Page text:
(a) The pressure inside an alveolus with a 2 . 00 × 10 4 size 12{2 "." "00" times "10" rSup { size 8{ - 4} } } {} -m radius is 1 . 40 × 10 3 Pa size 12{1 "." "40" times "10" rSup { size 8{3} } `"Pa"} {} , due to its fluid-lined walls. Assuming the alveolus acts like a spherical bubble, what is the surface tension of the fluid? (b) Identify the likely fluid. (You may need to extrapolate between values in [link] .)

What is the gauge pressure in millimeters of mercury inside a soap bubble 0.100 m in diameter?

2 . 23 × 10 2 mm Hg size 12{2 "." "23" times "10" rSup { size 8{ - 2} } `"mm"`"Hg"} {}

Calculate the force on the slide wire in [link] if it is 3.50 cm long and the fluid is ethyl alcohol.

[link] (a) shows the effect of tube radius on the height to which capillary action can raise a fluid. (a) Calculate the height h size 12{h} {} for water in a glass tube with a radius of 0.900 cm—a rather large tube like the one on the left. (b) What is the radius of the glass tube on the right if it raises water to 4.00 cm?

(a) 1 . 65 × 10 3 m size 12{1 "." "65" times "10" rSup { size 8{ - 3} } `m} {}

(b) 3 . 71 × 10 –4 m size 12{3 "." "71" times "10" rSup { size 8{4} } `m} {}

We stated in [link] that a xylem tube is of radius 2 . 50 × 10 5 m . Verify that such a tube raises sap less than a meter by finding h for it, making the same assumptions that sap’s density is 1050 kg/m 3 size 12{"1050"`"kg/m" rSup { size 8{3} } } {} , its contact angle is zero, and its surface tension is the same as that of water at 20.0º C .

What fluid is in the device shown in [link] if the force is 3 . 16 × 10 3 N size 12{3 "." "16" times "10" rSup { size 8{ - 3} } `N} {} and the length of the wire is 2.50 cm? Calculate the surface tension γ size 12{g} {} and find a likely match from [link] .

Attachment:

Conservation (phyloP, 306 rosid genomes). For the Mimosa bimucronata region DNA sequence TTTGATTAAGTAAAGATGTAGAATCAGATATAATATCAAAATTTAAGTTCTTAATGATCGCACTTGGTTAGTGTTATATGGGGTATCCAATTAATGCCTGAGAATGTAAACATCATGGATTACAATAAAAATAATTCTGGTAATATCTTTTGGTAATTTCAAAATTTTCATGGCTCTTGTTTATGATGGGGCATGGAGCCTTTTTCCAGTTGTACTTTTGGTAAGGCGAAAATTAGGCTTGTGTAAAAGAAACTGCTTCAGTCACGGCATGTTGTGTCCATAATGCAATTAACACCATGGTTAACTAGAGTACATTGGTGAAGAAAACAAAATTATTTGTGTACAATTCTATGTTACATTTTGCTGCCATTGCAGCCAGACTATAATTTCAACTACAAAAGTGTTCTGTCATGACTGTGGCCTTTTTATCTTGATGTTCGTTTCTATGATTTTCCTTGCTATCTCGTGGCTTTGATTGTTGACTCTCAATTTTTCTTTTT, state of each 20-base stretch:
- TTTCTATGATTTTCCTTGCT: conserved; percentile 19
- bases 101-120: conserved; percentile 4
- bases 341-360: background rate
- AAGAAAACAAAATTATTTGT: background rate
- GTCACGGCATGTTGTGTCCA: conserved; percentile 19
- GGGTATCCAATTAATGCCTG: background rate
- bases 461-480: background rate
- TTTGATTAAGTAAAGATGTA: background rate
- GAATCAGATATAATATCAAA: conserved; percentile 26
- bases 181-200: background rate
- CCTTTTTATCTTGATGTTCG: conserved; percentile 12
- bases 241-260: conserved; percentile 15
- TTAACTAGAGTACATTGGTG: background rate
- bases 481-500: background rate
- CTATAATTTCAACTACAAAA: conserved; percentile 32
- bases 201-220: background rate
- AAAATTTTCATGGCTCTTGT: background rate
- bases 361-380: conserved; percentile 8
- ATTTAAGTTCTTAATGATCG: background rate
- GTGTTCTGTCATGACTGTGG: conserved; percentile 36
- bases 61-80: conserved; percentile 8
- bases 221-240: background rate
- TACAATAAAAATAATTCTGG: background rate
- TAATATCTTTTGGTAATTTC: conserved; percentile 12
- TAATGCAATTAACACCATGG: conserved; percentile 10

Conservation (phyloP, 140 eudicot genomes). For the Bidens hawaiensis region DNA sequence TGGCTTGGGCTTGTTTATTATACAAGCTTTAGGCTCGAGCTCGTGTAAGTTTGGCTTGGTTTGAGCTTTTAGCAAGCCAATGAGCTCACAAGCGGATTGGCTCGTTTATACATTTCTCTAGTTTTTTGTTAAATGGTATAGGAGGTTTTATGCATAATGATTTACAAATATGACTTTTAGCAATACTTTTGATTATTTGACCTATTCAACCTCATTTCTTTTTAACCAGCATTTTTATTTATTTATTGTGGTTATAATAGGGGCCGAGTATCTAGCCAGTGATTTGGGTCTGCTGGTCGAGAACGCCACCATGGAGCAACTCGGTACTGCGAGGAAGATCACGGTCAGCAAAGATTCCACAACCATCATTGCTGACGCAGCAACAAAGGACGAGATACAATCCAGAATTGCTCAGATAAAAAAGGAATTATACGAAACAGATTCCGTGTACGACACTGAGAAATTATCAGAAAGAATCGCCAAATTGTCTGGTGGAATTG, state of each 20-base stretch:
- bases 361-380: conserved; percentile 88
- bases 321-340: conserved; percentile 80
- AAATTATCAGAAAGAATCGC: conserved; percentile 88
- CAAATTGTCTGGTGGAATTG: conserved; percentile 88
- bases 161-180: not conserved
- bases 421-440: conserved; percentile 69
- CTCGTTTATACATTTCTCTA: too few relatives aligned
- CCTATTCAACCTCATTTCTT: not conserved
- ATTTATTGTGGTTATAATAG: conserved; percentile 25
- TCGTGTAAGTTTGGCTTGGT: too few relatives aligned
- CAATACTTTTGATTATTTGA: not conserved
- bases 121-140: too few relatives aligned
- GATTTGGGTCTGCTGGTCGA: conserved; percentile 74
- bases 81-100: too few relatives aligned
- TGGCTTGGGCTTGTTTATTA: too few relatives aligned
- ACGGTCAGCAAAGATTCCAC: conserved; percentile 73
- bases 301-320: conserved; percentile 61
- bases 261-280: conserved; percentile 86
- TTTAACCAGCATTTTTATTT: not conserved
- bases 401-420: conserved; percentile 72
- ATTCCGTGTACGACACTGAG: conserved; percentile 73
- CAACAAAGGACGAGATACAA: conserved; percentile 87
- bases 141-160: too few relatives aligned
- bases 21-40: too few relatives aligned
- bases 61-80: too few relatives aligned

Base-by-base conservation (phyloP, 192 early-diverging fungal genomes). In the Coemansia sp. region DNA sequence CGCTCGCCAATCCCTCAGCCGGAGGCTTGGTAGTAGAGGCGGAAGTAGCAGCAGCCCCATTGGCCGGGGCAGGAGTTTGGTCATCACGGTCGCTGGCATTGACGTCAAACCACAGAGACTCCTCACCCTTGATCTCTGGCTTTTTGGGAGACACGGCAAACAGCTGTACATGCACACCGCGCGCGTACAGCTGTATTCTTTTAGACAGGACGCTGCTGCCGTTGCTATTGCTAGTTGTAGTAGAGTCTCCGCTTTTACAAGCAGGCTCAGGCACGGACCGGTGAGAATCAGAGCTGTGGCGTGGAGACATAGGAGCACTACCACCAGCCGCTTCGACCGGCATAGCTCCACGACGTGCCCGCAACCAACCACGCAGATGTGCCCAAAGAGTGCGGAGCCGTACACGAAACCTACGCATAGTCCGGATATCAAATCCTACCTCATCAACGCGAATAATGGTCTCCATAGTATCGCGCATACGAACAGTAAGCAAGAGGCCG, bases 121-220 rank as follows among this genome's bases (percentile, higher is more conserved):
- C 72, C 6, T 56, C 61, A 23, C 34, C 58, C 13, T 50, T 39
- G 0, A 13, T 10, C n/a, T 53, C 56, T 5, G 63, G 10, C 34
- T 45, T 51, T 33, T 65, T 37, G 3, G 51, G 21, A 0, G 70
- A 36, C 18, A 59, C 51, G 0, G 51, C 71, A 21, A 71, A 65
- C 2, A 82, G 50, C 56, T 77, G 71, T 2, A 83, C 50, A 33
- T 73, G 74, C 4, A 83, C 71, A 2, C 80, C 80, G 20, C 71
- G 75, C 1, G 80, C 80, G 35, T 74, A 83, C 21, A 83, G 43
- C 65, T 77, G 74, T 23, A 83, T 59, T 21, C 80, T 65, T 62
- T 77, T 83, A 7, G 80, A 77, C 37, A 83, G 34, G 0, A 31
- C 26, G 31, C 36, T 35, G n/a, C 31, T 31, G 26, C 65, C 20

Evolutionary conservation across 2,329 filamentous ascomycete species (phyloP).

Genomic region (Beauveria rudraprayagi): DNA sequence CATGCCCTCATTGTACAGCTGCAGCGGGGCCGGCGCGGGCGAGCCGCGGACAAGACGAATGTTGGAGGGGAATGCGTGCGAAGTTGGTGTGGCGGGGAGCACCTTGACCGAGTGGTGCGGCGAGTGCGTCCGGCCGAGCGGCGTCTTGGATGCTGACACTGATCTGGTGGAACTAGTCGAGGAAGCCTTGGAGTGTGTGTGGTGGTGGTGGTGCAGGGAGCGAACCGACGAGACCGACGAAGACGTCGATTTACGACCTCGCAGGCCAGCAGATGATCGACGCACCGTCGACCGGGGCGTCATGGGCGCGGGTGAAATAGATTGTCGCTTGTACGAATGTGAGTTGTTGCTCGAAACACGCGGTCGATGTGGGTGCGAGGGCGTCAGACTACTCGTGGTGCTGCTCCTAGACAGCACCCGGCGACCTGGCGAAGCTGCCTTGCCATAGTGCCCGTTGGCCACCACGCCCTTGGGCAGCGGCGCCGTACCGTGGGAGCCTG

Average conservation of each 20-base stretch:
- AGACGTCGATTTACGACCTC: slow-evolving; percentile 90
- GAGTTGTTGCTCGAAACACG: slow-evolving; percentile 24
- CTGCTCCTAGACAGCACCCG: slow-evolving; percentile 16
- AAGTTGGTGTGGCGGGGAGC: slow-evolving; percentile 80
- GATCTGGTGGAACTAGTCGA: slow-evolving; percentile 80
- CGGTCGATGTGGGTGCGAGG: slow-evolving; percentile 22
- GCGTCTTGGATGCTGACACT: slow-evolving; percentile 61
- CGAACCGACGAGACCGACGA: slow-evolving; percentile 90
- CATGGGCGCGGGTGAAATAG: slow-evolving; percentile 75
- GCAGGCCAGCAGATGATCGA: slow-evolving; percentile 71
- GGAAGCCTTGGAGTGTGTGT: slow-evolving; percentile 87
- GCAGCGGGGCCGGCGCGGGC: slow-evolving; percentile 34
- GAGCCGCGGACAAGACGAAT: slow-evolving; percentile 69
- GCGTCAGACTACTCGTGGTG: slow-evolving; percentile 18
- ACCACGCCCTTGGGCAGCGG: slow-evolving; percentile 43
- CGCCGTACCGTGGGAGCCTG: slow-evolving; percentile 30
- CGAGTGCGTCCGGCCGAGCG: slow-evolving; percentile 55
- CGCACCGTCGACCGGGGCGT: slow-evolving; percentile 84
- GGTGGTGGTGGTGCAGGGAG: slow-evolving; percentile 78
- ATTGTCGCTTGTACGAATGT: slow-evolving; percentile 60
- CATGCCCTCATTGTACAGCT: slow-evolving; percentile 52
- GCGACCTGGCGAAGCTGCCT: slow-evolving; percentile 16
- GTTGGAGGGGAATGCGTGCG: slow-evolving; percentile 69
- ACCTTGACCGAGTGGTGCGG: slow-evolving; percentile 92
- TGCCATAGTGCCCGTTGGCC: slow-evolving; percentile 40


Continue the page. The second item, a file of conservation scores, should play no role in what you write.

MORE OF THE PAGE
6 . 32 × 10 2 N/m size 12{6 "." "32" times "10" rSup { size 8{ - 2} } `"N/m"} {}

Based on the values in table, the fluid is probably glycerin.

If the gauge pressure inside a rubber balloon with a 10.0-cm radius is 1.50 cm of water, what is the effective surface tension of the balloon?

Calculate the gauge pressures inside 2.00-cm-radius bubbles of water, alcohol, and soapy water. Which liquid forms the most stable bubbles, neglecting any effects of evaporation?

P w = 14 . 6 N/m 2 , P a = 4.46 N/m 2 , P sw = 7.40 N/m 2 . alignl { stack { size 12{P rSub { size 8{w} } ="14" "." 6`"N/m" rSup { size 8{2} } , } {} #p rSub { size 8{a} } =4 "." "46"`"N/m" rSup { size 8{2} } , {} #P rSub { size 8{"sw"} } =7 "." "40"`"N/m" rSup { size 8{2} } "." {} } } {}

Alcohol forms the most stable bubble, since the absolute pressure inside is closest to atmospheric pressure.

Suppose water is raised by capillary action to a height of 5.00 cm in a glass tube. (a) To what height will it be raised in a paraffin tube of the same radius? (b) In a silver tube of the same radius?

Calculate the contact angle θ size 12{θ} {} for olive oil if capillary action raises it to a height of 7.07 cm in a glass tube with a radius of 0.100 mm. Is this value consistent with that for most organic liquids?

5.1º size 12{5 "." 1°} {}

This is near the value of θ = size 12{θ=0°} {} for most organic liquids.

When two soap bubbles touch, the larger is inflated by the smaller until they form a single bubble. (a) What is the gauge pressure inside a soap bubble with a 1.50-cm radius? (b) Inside a 4.00-cm-radius soap bubble? (c) Inside the single bubble they form if no air is lost when they touch?